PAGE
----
Joe Penna’s Stowaway is set in a near-future in which manned missions to Mars are a regular, but hardly risk-free, occurrence. On the latest three-person mission to Mars, ship’s commander Marina (Toni Colette), medical researcher Zoe (Anna Kendrick), and biologist David (Daniel Dae Kim) discover a titular stowaway Michael (Shamier Anderson), a space company engineer who is injured and trapped on board the ship during its launch. A long-term problem, the ship only being stocked for a crew of three, becomes a more immediate one as Michael’s accident prior to launch has damaged the life support system, causing their oxygen supplies to rapidly deteriorate. The crew is faced with a grim decision in order to save their mission and hopefully themselves.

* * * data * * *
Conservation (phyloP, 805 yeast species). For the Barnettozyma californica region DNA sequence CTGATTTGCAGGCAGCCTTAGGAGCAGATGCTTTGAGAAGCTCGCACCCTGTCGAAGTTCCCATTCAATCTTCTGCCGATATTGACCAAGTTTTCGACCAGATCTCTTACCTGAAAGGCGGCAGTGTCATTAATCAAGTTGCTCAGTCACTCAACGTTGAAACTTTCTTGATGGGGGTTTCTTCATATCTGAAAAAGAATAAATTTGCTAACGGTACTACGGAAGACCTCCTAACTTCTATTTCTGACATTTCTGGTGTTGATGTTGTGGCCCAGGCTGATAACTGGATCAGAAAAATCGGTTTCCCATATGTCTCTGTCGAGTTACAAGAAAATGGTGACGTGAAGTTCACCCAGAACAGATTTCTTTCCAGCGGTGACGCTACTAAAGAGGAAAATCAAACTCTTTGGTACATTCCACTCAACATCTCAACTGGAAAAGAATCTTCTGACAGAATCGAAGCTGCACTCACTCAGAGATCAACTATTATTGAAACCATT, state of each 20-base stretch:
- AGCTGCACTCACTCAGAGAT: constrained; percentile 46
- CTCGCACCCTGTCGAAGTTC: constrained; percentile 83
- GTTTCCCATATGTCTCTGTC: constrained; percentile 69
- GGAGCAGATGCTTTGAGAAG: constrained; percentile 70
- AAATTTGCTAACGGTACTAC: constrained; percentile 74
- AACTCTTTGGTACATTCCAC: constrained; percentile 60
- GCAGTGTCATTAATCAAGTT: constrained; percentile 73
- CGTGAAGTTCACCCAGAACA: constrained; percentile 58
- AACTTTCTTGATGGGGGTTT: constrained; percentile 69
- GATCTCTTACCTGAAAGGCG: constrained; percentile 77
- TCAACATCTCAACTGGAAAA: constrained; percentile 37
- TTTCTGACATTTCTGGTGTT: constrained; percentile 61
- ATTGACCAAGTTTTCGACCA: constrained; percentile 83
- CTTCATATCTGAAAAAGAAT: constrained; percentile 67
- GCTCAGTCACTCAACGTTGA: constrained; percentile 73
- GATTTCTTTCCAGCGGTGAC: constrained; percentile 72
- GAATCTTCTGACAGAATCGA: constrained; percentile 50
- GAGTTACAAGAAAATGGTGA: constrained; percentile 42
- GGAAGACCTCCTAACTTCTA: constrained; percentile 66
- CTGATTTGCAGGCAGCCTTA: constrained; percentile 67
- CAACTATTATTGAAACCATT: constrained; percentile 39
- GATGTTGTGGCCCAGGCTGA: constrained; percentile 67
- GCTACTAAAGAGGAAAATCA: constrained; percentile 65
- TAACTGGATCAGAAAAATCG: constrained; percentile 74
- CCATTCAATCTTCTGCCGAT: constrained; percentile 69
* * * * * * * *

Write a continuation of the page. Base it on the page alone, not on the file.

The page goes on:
Penna’s film is a relatively simple conceit, benefitting from the inherent tension of the crew trapped in an inescapable environment with dwindling good options. The performances are passable, adequately portraying the swings between panic and reason that their intractable situation brings. Impressively, Penna takes the time to linger in some of the quieter moments of reflection, taking a few sidetracks off the standard space disaster path of swiftly moving from alarm blaring crisis to crisis.